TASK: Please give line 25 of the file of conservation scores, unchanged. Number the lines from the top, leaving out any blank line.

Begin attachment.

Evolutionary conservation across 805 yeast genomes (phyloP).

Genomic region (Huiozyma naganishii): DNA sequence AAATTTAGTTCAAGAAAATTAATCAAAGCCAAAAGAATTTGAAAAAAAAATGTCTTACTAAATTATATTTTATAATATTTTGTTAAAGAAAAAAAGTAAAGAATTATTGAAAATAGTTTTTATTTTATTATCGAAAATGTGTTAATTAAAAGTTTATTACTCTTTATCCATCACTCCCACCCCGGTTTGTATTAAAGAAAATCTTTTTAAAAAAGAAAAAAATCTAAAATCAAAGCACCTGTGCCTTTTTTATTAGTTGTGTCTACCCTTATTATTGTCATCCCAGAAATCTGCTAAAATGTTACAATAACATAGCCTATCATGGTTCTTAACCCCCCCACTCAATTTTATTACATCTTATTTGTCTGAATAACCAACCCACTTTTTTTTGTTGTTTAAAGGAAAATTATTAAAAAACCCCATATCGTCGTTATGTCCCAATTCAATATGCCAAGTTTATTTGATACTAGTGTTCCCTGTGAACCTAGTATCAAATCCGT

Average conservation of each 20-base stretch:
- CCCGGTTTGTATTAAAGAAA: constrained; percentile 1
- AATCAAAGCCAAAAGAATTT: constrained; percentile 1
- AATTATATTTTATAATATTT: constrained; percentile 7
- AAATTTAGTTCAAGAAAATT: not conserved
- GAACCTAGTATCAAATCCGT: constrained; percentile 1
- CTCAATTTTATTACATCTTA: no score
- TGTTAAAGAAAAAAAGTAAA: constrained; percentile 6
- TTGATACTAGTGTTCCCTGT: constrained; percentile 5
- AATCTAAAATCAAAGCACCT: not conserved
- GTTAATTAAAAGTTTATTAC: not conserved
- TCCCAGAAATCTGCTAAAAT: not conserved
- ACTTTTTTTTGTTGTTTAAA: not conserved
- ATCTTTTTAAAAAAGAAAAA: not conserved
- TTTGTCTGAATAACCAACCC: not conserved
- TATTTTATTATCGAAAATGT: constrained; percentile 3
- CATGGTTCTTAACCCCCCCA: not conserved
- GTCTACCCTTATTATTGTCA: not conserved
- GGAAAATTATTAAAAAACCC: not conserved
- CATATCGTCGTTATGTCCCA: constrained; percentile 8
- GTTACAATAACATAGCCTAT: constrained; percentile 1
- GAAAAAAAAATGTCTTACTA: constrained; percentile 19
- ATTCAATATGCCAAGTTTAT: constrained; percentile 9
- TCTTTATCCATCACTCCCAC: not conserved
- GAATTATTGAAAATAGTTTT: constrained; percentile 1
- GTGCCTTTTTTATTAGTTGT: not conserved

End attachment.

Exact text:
- ATTCAATATGCCAAGTTTAT: constrained; percentile 9